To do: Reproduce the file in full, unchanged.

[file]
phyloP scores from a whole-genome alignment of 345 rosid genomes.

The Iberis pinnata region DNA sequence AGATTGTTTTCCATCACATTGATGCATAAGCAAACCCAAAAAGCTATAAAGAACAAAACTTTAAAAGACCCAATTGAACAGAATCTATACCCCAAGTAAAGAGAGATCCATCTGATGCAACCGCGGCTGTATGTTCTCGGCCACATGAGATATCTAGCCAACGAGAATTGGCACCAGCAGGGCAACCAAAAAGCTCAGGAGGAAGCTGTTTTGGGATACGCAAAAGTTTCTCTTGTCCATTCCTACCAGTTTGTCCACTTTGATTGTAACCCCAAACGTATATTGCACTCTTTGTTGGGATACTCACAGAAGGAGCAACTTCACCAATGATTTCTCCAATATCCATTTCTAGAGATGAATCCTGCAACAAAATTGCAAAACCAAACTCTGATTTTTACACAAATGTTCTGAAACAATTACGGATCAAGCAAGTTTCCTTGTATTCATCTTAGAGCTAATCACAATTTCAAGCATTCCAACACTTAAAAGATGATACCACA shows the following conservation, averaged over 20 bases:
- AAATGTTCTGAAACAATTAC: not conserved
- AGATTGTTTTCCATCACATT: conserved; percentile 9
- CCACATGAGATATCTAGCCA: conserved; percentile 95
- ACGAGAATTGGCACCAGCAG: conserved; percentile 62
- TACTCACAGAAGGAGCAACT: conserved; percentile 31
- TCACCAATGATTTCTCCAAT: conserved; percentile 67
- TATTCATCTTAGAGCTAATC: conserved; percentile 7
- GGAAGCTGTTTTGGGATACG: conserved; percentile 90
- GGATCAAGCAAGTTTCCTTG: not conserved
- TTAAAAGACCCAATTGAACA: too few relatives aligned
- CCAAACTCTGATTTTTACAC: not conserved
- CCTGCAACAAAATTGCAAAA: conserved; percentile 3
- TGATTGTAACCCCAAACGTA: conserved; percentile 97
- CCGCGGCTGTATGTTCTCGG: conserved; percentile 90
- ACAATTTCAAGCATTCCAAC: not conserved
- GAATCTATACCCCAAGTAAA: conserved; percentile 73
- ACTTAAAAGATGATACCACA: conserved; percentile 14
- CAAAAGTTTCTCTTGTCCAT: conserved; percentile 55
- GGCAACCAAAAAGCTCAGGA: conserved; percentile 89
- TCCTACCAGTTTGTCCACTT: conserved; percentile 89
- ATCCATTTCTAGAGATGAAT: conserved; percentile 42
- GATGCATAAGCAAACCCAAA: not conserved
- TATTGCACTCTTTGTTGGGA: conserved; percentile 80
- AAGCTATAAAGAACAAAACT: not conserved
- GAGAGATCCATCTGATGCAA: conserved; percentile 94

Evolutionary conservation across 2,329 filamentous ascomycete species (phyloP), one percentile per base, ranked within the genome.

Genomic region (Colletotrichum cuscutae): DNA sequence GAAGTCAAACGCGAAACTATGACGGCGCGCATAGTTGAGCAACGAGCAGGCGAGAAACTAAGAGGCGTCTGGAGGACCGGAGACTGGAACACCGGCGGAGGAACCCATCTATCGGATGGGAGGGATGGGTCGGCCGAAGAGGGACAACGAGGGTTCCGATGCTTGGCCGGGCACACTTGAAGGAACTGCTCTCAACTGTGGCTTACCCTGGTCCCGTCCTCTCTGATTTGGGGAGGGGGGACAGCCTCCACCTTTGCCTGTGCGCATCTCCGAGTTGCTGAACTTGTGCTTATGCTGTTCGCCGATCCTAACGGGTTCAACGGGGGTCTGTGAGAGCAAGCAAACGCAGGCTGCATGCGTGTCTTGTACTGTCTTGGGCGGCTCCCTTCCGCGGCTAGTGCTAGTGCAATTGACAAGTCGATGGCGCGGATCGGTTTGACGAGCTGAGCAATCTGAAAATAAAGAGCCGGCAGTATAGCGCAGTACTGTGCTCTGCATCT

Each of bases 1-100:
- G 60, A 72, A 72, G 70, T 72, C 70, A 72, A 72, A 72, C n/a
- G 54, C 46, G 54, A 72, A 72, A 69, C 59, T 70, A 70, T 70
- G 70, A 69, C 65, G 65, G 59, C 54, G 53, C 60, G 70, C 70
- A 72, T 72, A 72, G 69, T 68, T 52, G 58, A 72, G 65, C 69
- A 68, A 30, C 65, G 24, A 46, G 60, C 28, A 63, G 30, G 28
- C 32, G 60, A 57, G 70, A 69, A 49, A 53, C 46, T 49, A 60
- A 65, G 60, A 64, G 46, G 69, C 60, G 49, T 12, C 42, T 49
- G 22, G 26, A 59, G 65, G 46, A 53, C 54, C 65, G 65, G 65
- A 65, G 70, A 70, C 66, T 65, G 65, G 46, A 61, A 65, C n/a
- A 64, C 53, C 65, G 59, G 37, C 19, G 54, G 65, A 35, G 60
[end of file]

phyloP scores from a whole-genome alignment of 345 rosid genomes.

The Iberis pinnata region DNA sequence AGATTGTTTTCCATCACATTGATGCATAAGCAAACCCAAAAAGCTATAAAGAACAAAACTTTAAAAGACCCAATTGAACAGAATCTATACCCCAAGTAAAGAGAGATCCATCTGATGCAACCGCGGCTGTATGTTCTCGGCCACATGAGATATCTAGCCAACGAGAATTGGCACCAGCAGGGCAACCAAAAAGCTCAGGAGGAAGCTGTTTTGGGATACGCAAAAGTTTCTCTTGTCCATTCCTACCAGTTTGTCCACTTTGATTGTAACCCCAAACGTATATTGCACTCTTTGTTGGGATACTCACAGAAGGAGCAACTTCACCAATGATTTCTCCAATATCCATTTCTAGAGATGAATCCTGCAACAAAATTGCAAAACCAAACTCTGATTTTTACACAAATGTTCTGAAACAATTACGGATCAAGCAAGTTTCCTTGTATTCATCTTAGAGCTAATCACAATTTCAAGCATTCCAACACTTAAAAGATGATACCACA shows the following conservation, averaged over 20 bases:
- AAATGTTCTGAAACAATTAC: not conserved
- AGATTGTTTTCCATCACATT: conserved; percentile 9
- CCACATGAGATATCTAGCCA: conserved; percentile 95
- ACGAGAATTGGCACCAGCAG: conserved; percentile 62
- TACTCACAGAAGGAGCAACT: conserved; percentile 31
- TCACCAATGATTTCTCCAAT: conserved; percentile 67
- TATTCATCTTAGAGCTAATC: conserved; percentile 7
- GGAAGCTGTTTTGGGATACG: conserved; percentile 90
- GGATCAAGCAAGTTTCCTTG: not conserved
- TTAAAAGACCCAATTGAACA: too few relatives aligned
- CCAAACTCTGATTTTTACAC: not conserved
- CCTGCAACAAAATTGCAAAA: conserved; percentile 3
- TGATTGTAACCCCAAACGTA: conserved; percentile 97
- CCGCGGCTGTATGTTCTCGG: conserved; percentile 90
- ACAATTTCAAGCATTCCAAC: not conserved
- GAATCTATACCCCAAGTAAA: conserved; percentile 73
- ACTTAAAAGATGATACCACA: conserved; percentile 14
- CAAAAGTTTCTCTTGTCCAT: conserved; percentile 55
- GGCAACCAAAAAGCTCAGGA: conserved; percentile 89
- TCCTACCAGTTTGTCCACTT: conserved; percentile 89
- ATCCATTTCTAGAGATGAAT: conserved; percentile 42
- GATGCATAAGCAAACCCAAA: not conserved
- TATTGCACTCTTTGTTGGGA: conserved; percentile 80
- AAGCTATAAAGAACAAAACT: not conserved
- GAGAGATCCATCTGATGCAA: conserved; percentile 94

Evolutionary conservation across 2,329 filamentous ascomycete species (phyloP), one percentile per base, ranked within the genome.

Genomic region (Colletotrichum cuscutae): DNA sequence GAAGTCAAACGCGAAACTATGACGGCGCGCATAGTTGAGCAACGAGCAGGCGAGAAACTAAGAGGCGTCTGGAGGACCGGAGACTGGAACACCGGCGGAGGAACCCATCTATCGGATGGGAGGGATGGGTCGGCCGAAGAGGGACAACGAGGGTTCCGATGCTTGGCCGGGCACACTTGAAGGAACTGCTCTCAACTGTGGCTTACCCTGGTCCCGTCCTCTCTGATTTGGGGAGGGGGGACAGCCTCCACCTTTGCCTGTGCGCATCTCCGAGTTGCTGAACTTGTGCTTATGCTGTTCGCCGATCCTAACGGGTTCAACGGGGGTCTGTGAGAGCAAGCAAACGCAGGCTGCATGCGTGTCTTGTACTGTCTTGGGCGGCTCCCTTCCGCGGCTAGTGCTAGTGCAATTGACAAGTCGATGGCGCGGATCGGTTTGACGAGCTGAGCAATCTGAAAATAAAGAGCCGGCAGTATAGCGCAGTACTGTGCTCTGCATCT

Each of bases 1-100:
- G 60, A 72, A 72, G 70, T 72, C 70, A 72, A 72, A 72, C n/a
- G 54, C 46, G 54, A 72, A 72, A 69, C 59, T 70, A 70, T 70
- G 70, A 69, C 65, G 65, G 59, C 54, G 53, C 60, G 70, C 70
- A 72, T 72, A 72, G 69, T 68, T 52, G 58, A 72, G 65, C 69
- A 68, A 30, C 65, G 24, A 46, G 60, C 28, A 63, G 30, G 28
- C 32, G 60, A 57, G 70, A 69, A 49, A 53, C 46, T 49, A 60
- A 65, G 60, A 64, G 46, G 69, C 60, G 49, T 12, C 42, T 49
- G 22, G 26, A 59, G 65, G 46, A 53, C 54, C 65, G 65, G 65
- A 65, G 70, A 70, C 66, T 65, G 65, G 46, A 61, A 65, C n/a
- A 64, C 53, C 65, G 59, G 37, C 19, G 54, G 65, A 35, G 60